US election hangs in balance as Trump campaign launches legal contest

 US election hangs in balance as Trump campaign launches legal contest

Officials from both campaigns have insisted their candidate will prevail.

People hold signs as they take part in a rally demanding a fair count of the votes of the 2020 U.S. presidential election, in Philadelphia, Pennsylvania, U.S., November 4, 2020.  (photo credit: EDUARDO MUNOZ / REUTERS)

People hold signs as they take part in a rally demanding a fair count of the votes of the 2020 U.S. presidential election, in Philadelphia, Pennsylvania, U.S., November 4, 2020.

(photo credit: EDUARDO MUNOZ / REUTERS)

The excruciatingly close US presidential election hung in the balance on Wednesday, with Democrat Joe Biden leading in two critical Midwestern states – Michigan and Wisconsin – that could tip the contest in his favor, while the Trump campaign has started a legal process to challenge the counting in those states.

Both candidates projected confidence in their chances to cross the 270 electoral votes threshold. The Trump campaign announced it demand a recount in Wisconsin, as the Democratic candidate holds a narrow, 0.6% lead. In addition, the Trump campaign sued on Wednesday to stop the counting in Michigan, another crucial state with 16 electoral votes. The President won both Michigan and Wisconsin in 2016, and the states are critical for his reelection chances.

“We also demand to review those ballots which were opened and counted while we did not have meaningful access,” Campaign manager, Bill Stepien, said in a statement. “President Trump is committed to ensuring that all legal votes are counted in Michigan and everywhere else.”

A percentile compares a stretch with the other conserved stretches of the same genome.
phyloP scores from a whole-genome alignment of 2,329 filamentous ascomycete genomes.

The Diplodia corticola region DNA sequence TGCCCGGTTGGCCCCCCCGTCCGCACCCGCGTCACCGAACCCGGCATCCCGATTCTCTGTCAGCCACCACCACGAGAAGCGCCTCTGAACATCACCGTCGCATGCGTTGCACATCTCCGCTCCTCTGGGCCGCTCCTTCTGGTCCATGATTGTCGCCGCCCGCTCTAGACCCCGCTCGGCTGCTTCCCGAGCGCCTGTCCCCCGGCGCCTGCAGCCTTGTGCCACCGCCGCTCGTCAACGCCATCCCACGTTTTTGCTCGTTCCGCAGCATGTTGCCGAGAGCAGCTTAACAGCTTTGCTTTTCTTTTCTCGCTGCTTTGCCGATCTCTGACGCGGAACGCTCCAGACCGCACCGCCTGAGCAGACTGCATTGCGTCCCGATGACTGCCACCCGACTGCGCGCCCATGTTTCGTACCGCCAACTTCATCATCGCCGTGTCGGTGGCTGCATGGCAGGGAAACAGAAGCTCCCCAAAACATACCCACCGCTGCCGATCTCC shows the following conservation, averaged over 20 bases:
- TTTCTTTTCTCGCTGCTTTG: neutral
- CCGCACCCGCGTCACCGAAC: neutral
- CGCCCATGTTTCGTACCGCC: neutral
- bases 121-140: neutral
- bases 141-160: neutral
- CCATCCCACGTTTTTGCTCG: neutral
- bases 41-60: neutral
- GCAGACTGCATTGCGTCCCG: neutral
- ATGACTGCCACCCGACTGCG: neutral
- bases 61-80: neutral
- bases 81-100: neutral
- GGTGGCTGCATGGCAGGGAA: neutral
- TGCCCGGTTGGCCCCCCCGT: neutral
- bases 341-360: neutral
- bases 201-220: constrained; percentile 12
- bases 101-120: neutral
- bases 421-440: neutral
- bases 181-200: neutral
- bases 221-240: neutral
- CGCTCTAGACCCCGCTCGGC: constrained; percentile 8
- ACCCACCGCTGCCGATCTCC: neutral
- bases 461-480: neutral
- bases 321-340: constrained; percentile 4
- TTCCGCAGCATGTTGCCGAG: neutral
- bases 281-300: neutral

Together with Nevada, another state where Biden held a small advantage with votes still left to be tallied, those states would deliver Biden the 270 votes needed in the state-by-state Electoral College to win the White House. But Trump still had a path to victory with those states officially undecided.

In dueling conference calls with reporters, officials from each campaign insisted their candidate would prevail.

“If we count all legal ballots, we win,” Trump campaign manager Bill Stepien said, potentially setting the stage for post-election litigation over the counting of mail-in ballots.

Biden campaign manager Jennifer O’Malley Dillon told reporters the former vice president was on track to win the election, while senior legal adviser Bob Bauer said there were no grounds for Trump to invalidate lawfully cast ballots.

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Redak staff

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